Multicultural Sicily (whether they like it or not)

The concept of ‘multiculturalism’ is a source of debate throughout the world, whether it is possible for a country to become truly multicultural and if different cultures really can exist peacefully side by side or is it simply a utopia.

Italy in particular resists other cultures mixing with the domineering Italian one.

 

Minister Cécile Kyenge from thegardian.com
Minister Cécile Kyenge
from thegardian.com

Minister of Integration, Cécile Kyenge has been criticized by the ultra right ‘Lega Nord’, who was founded with the initial desire to separate Northern Italy from the ‘lazy south’ and now tends to worry about migrant issues, how the economic crisis is closing down industry in the North and how to get out of the Euro currency.

Italians are being forced to deal with the issues of refugees, immigration, a low birth rate and the arrival of Asian and African migrants and cultures into Italy at unprecedented levels.

Sicilians are particularly insular people, they are proud and defensive when confronted with newcomers, it is an unattractive trait left over from a history of being dominated by invaders their history tells of thirteen major foreign dominations which have left scars and impressions on the island’s culture.

Even on the level of language Italy is a very much a monolingual country with a resistance to English which is leaving them behind in Europe.

The irony behind of all this fear, racism and resistance to other cultures is that the rich Sicilian traditions have come about by living with these other dominations and inadvertently taking elements from them.

Some periods in Sicilian history have been long, peaceful and fruitful collaborations, for example the early Greek colonies were productive and cooperative, creating developments in agriculture and industry (such as olive oil production and ceramics).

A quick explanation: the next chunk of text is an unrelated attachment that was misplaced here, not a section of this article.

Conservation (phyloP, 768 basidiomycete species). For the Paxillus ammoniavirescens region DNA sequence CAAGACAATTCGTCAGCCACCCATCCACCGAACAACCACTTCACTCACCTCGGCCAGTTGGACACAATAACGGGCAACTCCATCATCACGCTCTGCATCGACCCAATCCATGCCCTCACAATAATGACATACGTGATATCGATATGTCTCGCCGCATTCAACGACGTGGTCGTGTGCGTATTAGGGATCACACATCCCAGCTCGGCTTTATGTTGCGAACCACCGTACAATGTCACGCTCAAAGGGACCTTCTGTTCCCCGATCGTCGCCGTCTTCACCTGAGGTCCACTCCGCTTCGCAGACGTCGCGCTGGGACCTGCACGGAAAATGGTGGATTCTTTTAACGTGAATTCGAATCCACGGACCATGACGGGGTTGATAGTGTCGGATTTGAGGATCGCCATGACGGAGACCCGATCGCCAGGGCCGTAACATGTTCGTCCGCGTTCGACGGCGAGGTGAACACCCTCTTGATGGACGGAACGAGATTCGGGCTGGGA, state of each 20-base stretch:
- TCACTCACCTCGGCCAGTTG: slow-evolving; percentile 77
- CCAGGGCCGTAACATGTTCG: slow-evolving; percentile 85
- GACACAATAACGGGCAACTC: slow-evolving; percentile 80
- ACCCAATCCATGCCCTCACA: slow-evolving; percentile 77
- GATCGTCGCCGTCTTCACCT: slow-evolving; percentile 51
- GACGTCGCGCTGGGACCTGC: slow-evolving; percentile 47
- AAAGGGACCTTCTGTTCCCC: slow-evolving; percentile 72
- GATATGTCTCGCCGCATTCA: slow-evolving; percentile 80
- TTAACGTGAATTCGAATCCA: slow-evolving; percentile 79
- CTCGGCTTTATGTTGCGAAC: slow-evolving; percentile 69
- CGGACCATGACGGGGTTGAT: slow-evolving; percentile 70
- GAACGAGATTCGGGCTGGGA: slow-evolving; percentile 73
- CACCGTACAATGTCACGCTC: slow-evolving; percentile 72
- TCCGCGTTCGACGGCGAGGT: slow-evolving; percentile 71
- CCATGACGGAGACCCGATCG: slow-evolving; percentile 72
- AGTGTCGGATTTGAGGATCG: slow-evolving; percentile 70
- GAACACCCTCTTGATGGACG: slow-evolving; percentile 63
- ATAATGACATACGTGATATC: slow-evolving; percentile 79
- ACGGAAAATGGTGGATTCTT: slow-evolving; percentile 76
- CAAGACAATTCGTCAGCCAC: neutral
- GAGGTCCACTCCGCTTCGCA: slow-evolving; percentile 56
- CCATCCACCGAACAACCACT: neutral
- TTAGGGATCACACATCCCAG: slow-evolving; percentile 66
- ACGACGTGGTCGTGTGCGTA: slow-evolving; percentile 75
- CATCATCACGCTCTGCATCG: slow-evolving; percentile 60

In the Norman period of the middle ages, the court of Frederick II, we saw Roman Catholics and Muslims living together in harmony, each religion was practiced side by side and the court brought together many of the greatest schools of thought creating many developments in the areas of science, agriculture, industry and culture. The historic Sicilian school of poetry is regarded as one of the finest and anticipated the Florentine school of Dante, Petrarch and Boccaccio.

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Sicilian food, language and culture is dotted with Spanish, French, German, Greek, African, Asian and Middle Eastern influences. Sicilians have always been multicultural whether they believe it or not.

Perhaps I am an idealist but I can see many connections between different cultures and anthropologists see many more similarities than differences. It’s easy to see links between Sicily and Greece, Sicily and the middle east. I suspect Sicilian families and Indian families have many similarities in their approach to family life and respect for the elderly as in other Asian cultures. The literary journal Feile Festa edited by Frank Polizzi is dedicated to the connections between Ireland and Sicily.

The world is becoming a smaller, thanks to the connections between the cultures, if only everyone has the openness to remember we are all human beings with the desire to be connected to a community.

 

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For more reading about minister Cécile Kyenge and the hard time she’s been having see this article from The Guardian.

2 thoughts on “Multicultural Sicily (whether they like it or not)

  1. Italian history is so interesting, I had no idea about the various invasions and foreign rulers before I arrived here and belatedly started learning something (‘classics’, i.e. ancient Greece and Rome, was the only history I studied at school, so I have close to a 2000 year knowledge gap!). Luigi Barzini’s The Italians is probably my favourite.

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    1. Yes! The Italian’s is a great general reference! I did so little ancient history too so most of it was new to me as well. And Sicily seems to be filled with so much history to explore a real treasure trove.

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